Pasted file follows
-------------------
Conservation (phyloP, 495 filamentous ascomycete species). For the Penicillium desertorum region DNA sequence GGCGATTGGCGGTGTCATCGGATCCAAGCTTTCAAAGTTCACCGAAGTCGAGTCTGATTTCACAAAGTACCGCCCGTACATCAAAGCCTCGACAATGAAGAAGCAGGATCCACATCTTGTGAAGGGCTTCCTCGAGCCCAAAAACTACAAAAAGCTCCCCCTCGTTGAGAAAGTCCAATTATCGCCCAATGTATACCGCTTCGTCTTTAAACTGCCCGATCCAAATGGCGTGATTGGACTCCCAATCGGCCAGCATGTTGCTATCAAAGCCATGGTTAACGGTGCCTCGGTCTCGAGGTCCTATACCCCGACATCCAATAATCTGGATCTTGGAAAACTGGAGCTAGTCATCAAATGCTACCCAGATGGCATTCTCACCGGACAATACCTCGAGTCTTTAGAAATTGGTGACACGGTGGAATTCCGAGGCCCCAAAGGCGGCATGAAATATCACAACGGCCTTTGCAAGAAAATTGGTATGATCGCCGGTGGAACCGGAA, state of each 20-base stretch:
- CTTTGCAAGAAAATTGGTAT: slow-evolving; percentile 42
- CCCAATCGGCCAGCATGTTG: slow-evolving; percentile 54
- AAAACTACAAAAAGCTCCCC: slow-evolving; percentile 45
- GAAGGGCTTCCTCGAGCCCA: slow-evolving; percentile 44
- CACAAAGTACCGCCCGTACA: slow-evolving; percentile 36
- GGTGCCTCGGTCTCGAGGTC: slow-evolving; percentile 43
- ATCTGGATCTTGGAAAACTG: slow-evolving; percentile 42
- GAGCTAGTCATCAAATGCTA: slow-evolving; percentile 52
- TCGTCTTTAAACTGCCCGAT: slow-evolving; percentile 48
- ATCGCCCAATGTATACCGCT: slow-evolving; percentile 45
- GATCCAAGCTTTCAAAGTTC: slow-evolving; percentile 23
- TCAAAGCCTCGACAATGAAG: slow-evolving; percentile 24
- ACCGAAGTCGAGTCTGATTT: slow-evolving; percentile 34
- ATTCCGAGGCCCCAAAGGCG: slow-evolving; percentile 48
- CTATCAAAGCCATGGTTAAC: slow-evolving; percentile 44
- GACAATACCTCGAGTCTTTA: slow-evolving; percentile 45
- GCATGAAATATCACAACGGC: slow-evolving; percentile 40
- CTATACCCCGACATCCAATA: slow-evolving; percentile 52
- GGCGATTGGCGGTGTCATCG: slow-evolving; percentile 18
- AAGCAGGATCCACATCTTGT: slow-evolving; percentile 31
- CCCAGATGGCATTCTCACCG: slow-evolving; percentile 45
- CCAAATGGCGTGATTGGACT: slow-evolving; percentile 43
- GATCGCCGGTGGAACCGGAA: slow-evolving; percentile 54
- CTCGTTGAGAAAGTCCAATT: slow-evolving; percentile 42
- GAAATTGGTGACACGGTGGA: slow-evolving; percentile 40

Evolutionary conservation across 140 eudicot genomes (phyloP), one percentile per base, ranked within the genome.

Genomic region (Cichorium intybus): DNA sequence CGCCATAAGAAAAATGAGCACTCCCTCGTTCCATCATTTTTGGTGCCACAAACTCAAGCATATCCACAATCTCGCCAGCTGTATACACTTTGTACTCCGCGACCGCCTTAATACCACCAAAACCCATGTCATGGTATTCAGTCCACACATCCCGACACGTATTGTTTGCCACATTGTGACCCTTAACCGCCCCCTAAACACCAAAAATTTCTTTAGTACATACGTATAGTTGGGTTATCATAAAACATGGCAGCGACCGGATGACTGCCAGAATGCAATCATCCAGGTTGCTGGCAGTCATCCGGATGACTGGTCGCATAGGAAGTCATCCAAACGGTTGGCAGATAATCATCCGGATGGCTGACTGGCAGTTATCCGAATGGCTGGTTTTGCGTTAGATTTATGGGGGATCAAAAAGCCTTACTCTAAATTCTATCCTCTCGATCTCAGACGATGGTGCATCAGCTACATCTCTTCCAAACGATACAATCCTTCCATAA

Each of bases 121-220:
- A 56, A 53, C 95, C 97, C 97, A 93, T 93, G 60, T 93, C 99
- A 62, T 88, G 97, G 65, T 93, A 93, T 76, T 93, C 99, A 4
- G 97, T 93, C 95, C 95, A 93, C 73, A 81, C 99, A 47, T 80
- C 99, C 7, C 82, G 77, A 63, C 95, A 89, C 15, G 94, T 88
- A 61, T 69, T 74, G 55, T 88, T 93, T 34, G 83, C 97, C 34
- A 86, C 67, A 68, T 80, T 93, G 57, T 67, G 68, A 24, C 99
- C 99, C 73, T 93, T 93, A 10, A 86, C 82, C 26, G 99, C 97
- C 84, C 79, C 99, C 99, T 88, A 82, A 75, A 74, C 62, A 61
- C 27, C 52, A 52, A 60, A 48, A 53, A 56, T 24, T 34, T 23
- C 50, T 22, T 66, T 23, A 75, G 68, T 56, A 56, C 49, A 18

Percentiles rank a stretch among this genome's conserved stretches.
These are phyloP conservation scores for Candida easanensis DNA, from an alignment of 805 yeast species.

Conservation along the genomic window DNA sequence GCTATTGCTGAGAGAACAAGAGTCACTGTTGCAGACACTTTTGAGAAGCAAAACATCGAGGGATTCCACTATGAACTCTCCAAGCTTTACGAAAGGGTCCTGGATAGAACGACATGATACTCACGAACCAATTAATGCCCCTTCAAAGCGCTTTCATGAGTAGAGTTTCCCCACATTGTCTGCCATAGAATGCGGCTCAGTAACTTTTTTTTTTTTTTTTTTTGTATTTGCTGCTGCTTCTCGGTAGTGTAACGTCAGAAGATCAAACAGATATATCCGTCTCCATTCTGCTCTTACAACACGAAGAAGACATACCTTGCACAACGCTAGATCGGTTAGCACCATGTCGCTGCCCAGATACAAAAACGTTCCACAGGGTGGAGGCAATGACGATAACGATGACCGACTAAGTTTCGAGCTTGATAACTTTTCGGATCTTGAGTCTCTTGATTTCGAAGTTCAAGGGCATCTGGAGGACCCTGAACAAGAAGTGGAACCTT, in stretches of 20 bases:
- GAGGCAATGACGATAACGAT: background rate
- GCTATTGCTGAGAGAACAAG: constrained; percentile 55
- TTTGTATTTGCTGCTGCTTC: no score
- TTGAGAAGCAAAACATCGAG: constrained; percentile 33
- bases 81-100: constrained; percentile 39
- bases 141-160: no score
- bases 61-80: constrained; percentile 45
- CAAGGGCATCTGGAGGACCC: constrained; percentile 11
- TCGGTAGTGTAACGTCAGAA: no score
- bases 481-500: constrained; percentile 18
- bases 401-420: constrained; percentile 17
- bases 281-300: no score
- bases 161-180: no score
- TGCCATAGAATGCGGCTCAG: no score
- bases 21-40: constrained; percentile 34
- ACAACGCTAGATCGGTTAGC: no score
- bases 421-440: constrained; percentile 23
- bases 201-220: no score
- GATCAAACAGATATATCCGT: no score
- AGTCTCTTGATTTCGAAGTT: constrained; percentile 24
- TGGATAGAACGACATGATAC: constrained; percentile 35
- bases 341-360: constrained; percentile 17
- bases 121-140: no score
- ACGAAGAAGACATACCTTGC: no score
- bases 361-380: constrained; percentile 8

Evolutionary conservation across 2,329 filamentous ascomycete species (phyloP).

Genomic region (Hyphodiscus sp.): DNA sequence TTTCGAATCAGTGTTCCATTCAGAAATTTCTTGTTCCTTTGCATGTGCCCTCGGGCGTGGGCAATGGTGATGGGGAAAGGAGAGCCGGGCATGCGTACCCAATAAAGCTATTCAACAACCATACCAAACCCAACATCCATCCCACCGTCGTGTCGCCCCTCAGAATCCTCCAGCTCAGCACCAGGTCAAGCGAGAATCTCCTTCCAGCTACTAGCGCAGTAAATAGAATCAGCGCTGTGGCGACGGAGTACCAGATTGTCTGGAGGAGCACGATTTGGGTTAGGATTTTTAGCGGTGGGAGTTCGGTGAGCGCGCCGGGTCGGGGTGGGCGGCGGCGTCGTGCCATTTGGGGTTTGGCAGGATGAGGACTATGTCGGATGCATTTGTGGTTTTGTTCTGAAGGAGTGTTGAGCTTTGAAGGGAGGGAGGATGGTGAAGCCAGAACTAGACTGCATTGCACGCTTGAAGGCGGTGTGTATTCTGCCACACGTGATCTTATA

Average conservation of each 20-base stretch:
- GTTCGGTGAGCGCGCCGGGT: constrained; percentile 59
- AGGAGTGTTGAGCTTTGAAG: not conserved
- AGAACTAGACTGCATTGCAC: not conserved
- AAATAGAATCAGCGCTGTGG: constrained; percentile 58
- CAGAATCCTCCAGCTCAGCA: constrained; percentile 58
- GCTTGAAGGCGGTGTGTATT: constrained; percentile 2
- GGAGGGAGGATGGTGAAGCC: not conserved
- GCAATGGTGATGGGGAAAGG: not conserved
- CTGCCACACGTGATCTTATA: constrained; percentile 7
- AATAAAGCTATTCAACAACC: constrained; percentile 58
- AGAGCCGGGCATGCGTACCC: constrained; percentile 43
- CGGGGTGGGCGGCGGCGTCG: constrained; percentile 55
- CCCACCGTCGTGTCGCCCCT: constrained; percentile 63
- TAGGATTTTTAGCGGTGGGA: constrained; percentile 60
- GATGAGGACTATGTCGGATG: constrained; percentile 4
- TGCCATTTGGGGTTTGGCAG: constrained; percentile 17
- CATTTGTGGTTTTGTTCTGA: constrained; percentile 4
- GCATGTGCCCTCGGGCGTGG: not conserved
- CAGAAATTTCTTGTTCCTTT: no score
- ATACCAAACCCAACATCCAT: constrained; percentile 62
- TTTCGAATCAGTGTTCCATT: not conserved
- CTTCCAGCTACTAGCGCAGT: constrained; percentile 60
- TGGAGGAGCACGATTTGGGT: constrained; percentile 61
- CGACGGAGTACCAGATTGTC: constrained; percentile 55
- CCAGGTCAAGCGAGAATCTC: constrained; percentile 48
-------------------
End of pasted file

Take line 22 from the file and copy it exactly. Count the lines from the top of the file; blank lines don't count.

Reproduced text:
- CCCAGATGGCATTCTCACCG: slow-evolving; percentile 45